Dallas paper to shut down Havana office
A Texas newspaper will close its office in Havana by the end of the year, further reducing independent news from the communist-ruled island.
BY NANCY SAN MARTIN
The Dallas Morning News, one of just four U.S. media companies with a coveted bureau in Havana, will close its operation in Cuba by the end of the year for economic reasons, the paper's managing editor confirmed Monday.
The Havana pullout comes as the Texas daily copes with financial losses from circulation overstatements that resulted in millions of dollars in overpaid advertisements that must be compensated. Last month, the company laid off dozens of employees and eliminated a number of positions to cut costs.
The Havana bureau, opened in 2001, has been an expensive venture that could no longer be justified.
''It's been a significant cost,'' George Rodrigue, the managing editor, told The Herald in a telephone interview. ``We need to close the bureau but we don't plan to close out our coverage in Cuba.''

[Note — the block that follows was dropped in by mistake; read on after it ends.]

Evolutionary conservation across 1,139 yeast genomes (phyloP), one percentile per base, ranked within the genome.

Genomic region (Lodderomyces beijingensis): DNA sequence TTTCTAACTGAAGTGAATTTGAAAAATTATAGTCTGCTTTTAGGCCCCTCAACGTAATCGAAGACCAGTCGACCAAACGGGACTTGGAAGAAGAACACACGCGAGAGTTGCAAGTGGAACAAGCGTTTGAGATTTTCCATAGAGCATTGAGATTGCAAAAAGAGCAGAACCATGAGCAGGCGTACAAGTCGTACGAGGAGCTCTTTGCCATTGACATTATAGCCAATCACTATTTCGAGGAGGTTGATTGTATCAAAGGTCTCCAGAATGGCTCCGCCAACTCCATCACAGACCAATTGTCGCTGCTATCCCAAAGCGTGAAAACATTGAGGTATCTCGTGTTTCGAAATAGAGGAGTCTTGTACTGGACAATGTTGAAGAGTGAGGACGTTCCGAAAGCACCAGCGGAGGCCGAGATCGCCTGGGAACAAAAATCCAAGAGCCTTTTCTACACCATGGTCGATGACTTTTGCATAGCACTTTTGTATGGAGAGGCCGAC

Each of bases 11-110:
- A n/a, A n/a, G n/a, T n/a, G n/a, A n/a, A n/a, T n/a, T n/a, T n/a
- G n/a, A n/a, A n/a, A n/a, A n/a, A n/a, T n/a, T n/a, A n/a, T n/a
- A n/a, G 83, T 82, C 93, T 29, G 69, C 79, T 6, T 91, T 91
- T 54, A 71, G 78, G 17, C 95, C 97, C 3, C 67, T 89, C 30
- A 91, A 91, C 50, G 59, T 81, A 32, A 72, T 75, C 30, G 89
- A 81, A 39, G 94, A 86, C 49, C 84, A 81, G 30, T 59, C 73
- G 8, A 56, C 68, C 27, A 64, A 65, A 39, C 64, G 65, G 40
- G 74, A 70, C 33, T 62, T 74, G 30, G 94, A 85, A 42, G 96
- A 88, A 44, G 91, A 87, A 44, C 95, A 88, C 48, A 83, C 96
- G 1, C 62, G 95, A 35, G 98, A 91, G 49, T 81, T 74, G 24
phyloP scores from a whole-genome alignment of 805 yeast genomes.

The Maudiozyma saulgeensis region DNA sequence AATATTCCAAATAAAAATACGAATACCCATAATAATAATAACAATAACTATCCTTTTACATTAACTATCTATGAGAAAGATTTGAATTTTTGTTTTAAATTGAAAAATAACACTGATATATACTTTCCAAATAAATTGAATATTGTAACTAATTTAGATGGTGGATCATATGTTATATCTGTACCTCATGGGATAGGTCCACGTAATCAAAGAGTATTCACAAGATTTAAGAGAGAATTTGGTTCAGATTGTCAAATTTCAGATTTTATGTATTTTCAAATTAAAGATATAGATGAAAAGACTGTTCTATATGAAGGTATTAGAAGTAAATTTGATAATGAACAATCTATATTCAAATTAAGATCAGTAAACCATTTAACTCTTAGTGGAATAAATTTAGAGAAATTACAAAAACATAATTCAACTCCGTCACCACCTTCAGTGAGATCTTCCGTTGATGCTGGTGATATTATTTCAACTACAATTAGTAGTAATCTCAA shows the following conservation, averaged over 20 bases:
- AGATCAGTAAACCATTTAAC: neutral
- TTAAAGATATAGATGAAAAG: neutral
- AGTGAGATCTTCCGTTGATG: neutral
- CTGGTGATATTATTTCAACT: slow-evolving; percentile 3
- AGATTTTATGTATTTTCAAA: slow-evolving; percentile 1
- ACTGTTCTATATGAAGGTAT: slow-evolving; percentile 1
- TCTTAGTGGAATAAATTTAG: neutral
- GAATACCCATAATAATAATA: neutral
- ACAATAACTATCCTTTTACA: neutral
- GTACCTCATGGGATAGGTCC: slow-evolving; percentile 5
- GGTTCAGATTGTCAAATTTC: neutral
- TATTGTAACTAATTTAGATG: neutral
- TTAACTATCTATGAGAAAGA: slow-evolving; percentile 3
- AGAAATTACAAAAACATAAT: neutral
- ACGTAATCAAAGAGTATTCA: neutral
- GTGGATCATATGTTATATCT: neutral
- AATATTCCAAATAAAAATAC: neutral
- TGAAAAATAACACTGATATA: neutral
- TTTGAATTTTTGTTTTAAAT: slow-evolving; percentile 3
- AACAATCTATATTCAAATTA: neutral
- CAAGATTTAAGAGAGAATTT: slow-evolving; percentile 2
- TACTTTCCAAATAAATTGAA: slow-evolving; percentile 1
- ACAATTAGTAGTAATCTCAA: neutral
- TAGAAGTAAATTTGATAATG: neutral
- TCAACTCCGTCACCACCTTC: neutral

FOCUS ON BORDER
Rodrigue said the decision came after examining whether news from the communist-ruled island was worth the expense. Executives decided resources would be better spent on the Texas-Mexico border, which is more relevant to readers in the region. Plans are underway to open a bureau on the border, either in northern Mexico or southern Texas, Rodrigue said.
The Morning News is the flagship newspaper of Belo Corp., based in Dallas. Although considered a regional paper, the Morning News has increased Latin America coverage in recent years and has a strong presence in Mexico. The Mexico City bureau will spearhead news coverage coming out of Cuba, Rodrigue said.
The paper is among four U.S. news organizations allowed to have correspondents in Havana. The others: Tribune Co., which includes the Chicago Tribune and the Sun-Sentinel in Fort Lauderdale; the Associated Press; and CNN, which opened its bureau in 1997, the first U.S. news organization with an office there in 28 years.
Cuba experts expressed disappointment over the Morning News' decision.
''It's bad news when independent journalists leave a country that needs that kind of reporting and watch dog services,'' said Damián Fernández, director of the Cuban Research Institute at FIU. ``But there seems to be an exhaustion with Cuba. It's the same old, same old. It makes us wonder how important Cuba is outside of Miami and the South Florida area.''